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Newspaper threatened with closure for exposing judiciary corruption

(CPJ/IFEX) - New York, August 12, 2011 - The Sultanate of Oman is threatening to shut down the independent newspaper Al-Zaman for publishing an article alleging corruption in the Ministry of Justice, the Committee to Protect Journalists said today. The article's author, prominent Omani journalist and filmmaker Youssef al-Haj, stands trial on Sunday and could face prison time if convicted.

"The Omani authorities are engaging in retaliatory tactics against Youssef al-Haj for his critical writing," said Mohamed Abdel Dayem, CPJ Middle East and North Africa program coordinator. "The steps taken by the Omani judiciary suggest that this is a political vendetta rather than an effort to apply justice."

Al-Haj has written widely on social and political issues and in defense of human rights and freedom of expression in Oman. He has protested in front of the Ministry of Information demanding the right to a free press. In the past, he was interrogated for articles he wrote on three separate occasions.

Al-Haj is being investigated for a May 14 article alleging that the justice minister and his deputy refused to grant a salary and grade increase to Haroun al-Mukeebli, a long-time civil servant, even though Omani law details a specific salary grade for the position, local and international human rights activists reported. According to the article, al-Mukeebli attempted to bring his case to court but the vice president of the Supreme Judicial Council intervened to disrupt the proceedings and ordered him to give up his right to dispute his superior's decision.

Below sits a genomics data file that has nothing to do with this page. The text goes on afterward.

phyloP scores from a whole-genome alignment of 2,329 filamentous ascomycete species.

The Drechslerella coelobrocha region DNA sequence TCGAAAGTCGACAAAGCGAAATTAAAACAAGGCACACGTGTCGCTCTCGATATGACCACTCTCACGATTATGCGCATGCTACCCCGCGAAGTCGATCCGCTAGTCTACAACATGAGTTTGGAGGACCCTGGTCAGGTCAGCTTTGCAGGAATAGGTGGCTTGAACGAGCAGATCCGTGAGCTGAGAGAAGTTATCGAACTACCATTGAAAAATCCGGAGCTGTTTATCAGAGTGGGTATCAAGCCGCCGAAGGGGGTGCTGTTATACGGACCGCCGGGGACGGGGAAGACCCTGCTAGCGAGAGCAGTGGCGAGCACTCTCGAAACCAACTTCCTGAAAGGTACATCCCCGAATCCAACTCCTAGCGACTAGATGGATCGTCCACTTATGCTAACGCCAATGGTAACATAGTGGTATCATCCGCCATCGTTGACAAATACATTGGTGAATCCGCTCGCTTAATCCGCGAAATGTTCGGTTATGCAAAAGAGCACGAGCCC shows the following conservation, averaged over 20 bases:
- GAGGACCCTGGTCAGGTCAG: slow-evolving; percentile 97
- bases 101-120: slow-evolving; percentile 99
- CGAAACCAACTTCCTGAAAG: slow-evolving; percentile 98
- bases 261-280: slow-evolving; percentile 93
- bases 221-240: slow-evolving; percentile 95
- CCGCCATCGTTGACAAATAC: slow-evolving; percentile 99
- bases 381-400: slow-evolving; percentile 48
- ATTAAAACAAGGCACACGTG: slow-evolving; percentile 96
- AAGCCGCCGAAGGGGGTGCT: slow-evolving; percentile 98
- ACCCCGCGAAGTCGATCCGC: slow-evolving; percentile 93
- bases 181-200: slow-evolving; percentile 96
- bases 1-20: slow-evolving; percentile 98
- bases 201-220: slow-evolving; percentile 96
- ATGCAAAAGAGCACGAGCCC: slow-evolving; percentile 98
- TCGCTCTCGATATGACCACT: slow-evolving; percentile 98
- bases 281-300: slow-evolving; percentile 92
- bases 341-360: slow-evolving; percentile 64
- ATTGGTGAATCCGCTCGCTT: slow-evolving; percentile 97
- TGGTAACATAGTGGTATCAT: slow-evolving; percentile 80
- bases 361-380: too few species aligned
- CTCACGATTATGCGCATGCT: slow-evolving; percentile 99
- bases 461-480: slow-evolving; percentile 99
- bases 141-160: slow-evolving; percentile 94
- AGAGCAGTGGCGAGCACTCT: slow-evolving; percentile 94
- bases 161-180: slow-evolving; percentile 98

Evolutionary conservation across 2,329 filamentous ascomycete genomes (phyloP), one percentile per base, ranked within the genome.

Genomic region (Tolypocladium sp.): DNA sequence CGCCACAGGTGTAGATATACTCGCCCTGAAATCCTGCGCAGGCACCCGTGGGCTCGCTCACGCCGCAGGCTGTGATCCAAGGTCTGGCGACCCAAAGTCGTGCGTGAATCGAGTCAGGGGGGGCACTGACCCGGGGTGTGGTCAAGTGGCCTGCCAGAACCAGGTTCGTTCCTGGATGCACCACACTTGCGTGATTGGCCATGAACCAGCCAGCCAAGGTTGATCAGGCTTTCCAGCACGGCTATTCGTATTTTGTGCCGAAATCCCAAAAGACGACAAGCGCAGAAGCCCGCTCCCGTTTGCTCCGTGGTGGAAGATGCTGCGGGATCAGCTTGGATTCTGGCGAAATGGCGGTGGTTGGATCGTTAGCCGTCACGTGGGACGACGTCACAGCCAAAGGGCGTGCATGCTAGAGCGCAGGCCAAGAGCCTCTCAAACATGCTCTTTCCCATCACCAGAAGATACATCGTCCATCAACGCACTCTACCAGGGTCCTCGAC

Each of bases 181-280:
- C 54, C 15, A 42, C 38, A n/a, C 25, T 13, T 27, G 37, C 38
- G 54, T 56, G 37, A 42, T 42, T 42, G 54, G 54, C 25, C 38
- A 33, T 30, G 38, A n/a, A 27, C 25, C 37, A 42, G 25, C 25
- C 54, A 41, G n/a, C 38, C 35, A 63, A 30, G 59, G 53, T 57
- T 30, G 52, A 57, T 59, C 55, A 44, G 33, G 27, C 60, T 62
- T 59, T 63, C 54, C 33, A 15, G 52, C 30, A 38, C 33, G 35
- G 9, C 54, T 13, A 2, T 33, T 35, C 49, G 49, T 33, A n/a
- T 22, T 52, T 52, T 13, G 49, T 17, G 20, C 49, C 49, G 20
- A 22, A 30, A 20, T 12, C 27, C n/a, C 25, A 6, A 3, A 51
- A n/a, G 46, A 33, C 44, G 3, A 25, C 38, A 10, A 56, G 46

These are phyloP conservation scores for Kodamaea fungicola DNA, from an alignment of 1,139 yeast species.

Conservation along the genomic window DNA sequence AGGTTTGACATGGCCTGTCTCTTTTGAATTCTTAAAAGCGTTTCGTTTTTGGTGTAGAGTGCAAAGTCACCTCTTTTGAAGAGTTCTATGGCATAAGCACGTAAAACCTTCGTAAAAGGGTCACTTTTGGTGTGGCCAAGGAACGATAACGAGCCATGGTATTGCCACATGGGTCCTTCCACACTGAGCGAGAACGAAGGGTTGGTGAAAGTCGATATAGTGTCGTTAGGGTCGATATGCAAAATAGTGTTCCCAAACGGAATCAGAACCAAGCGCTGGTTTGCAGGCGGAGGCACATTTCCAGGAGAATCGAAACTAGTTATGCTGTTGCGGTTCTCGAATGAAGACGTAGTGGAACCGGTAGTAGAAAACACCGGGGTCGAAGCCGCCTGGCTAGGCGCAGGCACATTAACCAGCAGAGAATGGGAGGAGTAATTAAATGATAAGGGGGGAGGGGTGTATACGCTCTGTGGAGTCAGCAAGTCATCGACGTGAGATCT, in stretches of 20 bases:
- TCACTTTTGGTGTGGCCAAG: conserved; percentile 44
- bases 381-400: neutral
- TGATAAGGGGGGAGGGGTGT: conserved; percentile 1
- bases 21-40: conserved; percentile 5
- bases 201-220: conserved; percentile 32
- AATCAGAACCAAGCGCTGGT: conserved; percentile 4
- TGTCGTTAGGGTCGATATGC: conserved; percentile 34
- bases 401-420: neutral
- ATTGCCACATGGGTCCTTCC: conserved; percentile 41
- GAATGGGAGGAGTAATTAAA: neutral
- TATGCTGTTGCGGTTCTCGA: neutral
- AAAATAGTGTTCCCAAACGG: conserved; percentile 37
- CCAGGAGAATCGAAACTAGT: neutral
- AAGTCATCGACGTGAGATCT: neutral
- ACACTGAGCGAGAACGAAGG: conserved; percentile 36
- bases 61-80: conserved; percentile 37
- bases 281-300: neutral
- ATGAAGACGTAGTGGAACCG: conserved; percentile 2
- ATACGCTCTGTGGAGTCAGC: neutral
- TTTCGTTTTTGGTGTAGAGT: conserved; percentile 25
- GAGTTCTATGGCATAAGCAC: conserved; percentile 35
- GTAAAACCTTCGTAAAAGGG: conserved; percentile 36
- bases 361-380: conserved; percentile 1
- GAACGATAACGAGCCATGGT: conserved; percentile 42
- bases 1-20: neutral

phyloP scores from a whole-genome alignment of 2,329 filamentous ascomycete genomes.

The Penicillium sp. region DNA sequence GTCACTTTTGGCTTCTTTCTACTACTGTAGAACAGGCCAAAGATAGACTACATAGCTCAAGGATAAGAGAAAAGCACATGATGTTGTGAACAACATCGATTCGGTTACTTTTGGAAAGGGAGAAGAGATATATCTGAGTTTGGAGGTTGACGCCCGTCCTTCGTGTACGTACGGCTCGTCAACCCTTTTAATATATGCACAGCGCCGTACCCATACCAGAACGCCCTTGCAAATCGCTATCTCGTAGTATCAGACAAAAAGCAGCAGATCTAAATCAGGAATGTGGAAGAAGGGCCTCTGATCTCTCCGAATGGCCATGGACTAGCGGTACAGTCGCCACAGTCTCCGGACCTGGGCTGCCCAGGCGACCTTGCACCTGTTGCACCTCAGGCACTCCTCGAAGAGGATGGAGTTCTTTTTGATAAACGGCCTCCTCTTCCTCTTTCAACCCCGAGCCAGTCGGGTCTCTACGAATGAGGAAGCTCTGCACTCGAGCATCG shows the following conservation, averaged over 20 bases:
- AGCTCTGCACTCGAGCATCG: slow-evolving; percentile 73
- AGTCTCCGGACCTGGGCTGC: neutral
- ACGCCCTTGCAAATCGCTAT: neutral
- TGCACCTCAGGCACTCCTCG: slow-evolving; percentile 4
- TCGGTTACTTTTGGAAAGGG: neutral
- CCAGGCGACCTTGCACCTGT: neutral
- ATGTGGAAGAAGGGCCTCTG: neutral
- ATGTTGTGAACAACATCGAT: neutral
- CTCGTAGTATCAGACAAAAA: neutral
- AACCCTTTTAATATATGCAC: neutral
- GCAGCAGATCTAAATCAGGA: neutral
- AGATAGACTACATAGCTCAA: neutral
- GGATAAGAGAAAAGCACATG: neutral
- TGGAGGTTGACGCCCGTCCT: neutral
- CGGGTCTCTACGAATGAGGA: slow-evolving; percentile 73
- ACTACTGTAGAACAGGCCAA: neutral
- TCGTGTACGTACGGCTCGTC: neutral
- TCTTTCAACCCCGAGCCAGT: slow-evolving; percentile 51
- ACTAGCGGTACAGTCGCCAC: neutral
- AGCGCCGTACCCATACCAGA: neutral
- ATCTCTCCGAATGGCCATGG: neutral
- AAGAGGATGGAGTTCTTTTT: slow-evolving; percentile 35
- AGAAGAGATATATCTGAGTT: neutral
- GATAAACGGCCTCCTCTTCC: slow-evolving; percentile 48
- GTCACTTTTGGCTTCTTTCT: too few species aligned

On July 5, the journalist was called in for questioning at the public prosecutor's office without his lawyer present. He was charged with "insulting the minister of justice and his deputy," "attempting to create a division in society," "abusing the judiciary in Oman," "violating the publications and publishing law," and "practicing a profession without a permit from the Ministry of Information," according to CPJ's review of documents from Omani authorities. On July 8, the minister of information banned al-Haj from publishing or writing articles. The prosecutor's office told him that the justice minister had filed a case accusing him of "insulting his dignity," according to local human rights activists.

Local human rights activists also reported that the Al-Zaman Editor-in-Chief Ibrahim al-Ma'mari was interrogated along with al-Mukeebli. On Tuesday, prominent Omani citizens, among them civil-society activists, lawyers, and journalists, issued a statement condemning the prosecutor for seeking to shut down Al-Zaman, saying the action would "take us back to a world of repression and restriction of freedoms," according to the pan-Arab daily Al-Quds al-Arabi.
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